2002: An Imperial Odyssey

by Kenyon Wills

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1960 Instruments
Electro-Luminescent Dashboard Lighting
The 1960 Imperial featured some of the tallest fins ever put into production and many exciting engineering items such as torsion-bar front suspension (no coil springs or leaf springs in front). My most favorite items include the squared steering wheel (which is actually quite comfortable to use), push-button transmission controls, electro-luminescent dashboard lighting (Imperial's gauges used electrically charged surfaces, not light bulbs to illuminate the gauges). Hi-Way HiFi
Hi-Way HiFi

Also intriguing was the optional Hi-Way HiFi in-car record player that mounted under the dash on the transmission hump. This record player was a dealer option and has an interesting history that's worth a few minutes to read. Click on the Record Player image to read all about it.


Here's the story of my Imperial Adventure

How this came to be:
I grew up in Pacifica, Ca. just south of San Francisco on the coast, and there is a defunct pair of car dealerships at the south end of town that ultimately became a hardware store. At the time, the place was an auto-body shop with a few cars out front for sale that came from who-knows-where, probably their tow business. I drove by one day in 1995, and there were 2 of the most gorgeous, unique cars sitting out front. One was a shiny black 1965 2D Crown Imperial that was in really good condition and would take little work to be a real decent car; it cost $5000 - way too much for a college kid.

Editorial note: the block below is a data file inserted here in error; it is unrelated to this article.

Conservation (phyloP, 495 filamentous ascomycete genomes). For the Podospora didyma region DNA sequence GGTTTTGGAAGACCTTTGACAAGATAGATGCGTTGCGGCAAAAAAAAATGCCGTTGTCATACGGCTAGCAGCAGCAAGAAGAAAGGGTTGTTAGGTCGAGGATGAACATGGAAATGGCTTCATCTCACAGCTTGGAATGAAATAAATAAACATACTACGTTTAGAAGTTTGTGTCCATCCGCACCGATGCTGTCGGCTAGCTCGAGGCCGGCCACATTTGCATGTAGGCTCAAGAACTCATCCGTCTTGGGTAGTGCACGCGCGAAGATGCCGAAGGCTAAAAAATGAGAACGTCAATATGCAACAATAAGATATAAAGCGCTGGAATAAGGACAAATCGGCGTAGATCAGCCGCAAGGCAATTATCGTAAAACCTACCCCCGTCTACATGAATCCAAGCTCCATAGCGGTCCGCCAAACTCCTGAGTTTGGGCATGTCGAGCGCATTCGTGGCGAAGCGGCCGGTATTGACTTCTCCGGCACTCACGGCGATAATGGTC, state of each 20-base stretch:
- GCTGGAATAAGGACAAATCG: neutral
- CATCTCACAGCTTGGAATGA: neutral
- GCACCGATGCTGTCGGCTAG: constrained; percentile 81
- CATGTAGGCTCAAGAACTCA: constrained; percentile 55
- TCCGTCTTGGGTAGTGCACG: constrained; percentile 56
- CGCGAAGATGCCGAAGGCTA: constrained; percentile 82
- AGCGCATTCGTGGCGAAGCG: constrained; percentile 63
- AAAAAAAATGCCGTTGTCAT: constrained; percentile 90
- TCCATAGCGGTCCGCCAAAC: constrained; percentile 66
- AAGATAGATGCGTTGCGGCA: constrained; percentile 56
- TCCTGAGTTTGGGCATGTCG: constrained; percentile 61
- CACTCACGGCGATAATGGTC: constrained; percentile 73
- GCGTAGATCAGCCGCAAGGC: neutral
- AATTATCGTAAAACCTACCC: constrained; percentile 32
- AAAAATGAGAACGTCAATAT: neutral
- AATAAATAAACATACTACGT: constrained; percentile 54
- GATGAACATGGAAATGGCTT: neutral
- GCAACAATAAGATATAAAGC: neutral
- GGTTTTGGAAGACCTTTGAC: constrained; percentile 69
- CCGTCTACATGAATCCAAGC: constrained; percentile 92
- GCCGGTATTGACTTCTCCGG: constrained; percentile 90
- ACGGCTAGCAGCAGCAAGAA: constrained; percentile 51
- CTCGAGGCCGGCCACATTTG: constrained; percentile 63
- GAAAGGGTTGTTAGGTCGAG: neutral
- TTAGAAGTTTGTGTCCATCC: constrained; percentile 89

The other was a dirty, but still glossy 1960 LeBaron in rough shape for $1,500.

The LeBaron is the tip-top model, which generally came fully optioned with many of the items that were omitted from the lower models. For most years that it existed, the LeBaron model can be identified by the rear window, which is smaller and was intended to exude a similarity to limousines, which often had a more closed and private rear seating area. LeBarons always have four doors, as well. LeBarons were usually the donor cars that were sent to Ghia in Italy for conversion to the hand-built limos built there for Chrysler.